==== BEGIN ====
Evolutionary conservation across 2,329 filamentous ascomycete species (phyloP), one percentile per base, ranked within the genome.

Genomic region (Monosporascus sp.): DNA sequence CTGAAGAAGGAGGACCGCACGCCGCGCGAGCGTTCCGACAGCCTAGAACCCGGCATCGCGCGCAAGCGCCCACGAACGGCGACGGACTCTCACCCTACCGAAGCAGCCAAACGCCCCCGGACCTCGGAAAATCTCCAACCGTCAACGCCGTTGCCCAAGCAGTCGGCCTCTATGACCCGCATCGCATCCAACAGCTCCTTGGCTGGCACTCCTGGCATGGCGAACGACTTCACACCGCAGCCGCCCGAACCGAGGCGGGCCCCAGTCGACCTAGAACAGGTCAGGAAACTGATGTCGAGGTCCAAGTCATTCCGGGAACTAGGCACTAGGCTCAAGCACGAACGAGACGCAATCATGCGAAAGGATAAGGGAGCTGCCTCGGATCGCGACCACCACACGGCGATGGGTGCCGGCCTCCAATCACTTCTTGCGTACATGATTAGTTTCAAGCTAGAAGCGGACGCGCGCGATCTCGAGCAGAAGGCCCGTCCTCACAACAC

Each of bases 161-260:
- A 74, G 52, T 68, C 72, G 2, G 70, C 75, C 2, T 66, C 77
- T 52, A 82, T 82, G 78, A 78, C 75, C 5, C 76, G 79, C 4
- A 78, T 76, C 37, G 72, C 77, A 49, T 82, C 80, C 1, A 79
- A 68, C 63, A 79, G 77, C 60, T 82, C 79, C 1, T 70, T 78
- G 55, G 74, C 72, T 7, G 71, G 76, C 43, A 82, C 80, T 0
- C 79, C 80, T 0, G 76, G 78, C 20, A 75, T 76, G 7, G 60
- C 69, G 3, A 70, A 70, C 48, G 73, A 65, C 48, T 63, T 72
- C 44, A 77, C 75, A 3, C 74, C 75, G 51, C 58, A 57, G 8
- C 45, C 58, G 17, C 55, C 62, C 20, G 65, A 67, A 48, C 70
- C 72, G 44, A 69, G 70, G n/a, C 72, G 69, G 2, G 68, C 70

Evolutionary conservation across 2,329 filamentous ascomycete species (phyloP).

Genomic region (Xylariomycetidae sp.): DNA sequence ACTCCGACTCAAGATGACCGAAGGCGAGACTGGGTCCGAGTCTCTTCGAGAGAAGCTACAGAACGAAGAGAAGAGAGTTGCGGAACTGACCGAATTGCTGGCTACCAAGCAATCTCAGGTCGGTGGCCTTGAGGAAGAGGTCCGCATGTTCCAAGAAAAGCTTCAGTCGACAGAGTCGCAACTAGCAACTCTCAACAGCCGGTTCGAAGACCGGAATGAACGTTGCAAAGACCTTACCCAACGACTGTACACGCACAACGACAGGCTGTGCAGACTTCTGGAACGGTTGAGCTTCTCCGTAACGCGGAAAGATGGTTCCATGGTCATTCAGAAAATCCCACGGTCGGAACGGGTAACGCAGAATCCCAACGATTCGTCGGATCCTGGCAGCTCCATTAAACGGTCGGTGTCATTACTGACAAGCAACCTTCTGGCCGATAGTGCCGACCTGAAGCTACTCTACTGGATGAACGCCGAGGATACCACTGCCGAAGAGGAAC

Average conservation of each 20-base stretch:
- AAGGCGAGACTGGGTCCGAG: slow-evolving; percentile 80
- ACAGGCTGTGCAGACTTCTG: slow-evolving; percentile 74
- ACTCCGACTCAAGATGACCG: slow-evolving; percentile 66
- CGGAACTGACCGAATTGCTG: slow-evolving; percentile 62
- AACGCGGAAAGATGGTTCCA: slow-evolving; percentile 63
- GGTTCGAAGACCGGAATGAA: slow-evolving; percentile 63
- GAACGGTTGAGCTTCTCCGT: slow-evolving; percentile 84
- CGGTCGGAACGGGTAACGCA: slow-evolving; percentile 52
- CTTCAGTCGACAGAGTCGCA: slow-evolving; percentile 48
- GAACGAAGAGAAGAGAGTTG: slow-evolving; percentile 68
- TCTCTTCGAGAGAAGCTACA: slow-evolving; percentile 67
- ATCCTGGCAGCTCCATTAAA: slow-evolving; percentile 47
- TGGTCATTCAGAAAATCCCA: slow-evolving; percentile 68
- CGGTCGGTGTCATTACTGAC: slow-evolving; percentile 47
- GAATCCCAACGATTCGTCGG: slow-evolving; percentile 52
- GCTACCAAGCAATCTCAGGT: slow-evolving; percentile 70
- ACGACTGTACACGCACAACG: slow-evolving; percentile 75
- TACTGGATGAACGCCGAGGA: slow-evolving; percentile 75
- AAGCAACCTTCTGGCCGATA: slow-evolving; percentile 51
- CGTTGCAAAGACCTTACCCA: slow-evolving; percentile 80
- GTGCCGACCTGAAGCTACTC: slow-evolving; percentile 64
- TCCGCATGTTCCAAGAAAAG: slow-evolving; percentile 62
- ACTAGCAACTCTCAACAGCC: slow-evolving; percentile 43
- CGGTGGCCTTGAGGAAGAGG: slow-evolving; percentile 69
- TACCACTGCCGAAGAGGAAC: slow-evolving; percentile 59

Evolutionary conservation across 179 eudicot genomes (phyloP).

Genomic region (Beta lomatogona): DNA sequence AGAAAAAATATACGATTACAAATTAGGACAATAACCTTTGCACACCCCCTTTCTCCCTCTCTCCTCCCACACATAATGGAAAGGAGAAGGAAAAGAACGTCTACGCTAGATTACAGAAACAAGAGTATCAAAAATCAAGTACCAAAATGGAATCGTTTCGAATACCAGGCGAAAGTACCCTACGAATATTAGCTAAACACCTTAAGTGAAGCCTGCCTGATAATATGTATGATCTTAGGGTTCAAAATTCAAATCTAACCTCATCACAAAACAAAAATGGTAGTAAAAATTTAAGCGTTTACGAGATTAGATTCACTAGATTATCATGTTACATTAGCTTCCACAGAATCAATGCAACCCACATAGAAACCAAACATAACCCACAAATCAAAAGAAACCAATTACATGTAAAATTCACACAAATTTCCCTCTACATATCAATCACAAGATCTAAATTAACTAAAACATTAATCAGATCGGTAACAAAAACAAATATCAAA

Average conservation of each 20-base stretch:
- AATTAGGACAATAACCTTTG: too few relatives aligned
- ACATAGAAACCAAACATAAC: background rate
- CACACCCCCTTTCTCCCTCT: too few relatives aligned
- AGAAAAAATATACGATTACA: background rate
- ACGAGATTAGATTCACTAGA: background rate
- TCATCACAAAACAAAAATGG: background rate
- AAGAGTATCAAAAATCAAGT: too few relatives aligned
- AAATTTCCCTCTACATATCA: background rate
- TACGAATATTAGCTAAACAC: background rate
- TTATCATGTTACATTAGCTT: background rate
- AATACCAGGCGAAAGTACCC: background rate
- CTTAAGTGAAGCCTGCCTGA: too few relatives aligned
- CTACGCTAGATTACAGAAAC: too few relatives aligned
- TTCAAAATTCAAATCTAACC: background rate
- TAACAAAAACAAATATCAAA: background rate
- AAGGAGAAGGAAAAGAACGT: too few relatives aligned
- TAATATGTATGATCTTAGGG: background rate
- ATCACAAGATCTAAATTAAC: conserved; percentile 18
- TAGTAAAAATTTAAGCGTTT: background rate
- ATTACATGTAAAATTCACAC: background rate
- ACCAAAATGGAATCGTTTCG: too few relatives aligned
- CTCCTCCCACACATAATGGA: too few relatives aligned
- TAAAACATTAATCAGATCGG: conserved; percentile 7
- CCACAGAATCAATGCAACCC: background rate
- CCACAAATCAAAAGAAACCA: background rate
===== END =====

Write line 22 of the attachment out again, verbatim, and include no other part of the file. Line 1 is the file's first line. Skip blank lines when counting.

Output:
- GGTTCGAAGACCGGAATGAA: slow-evolving; percentile 63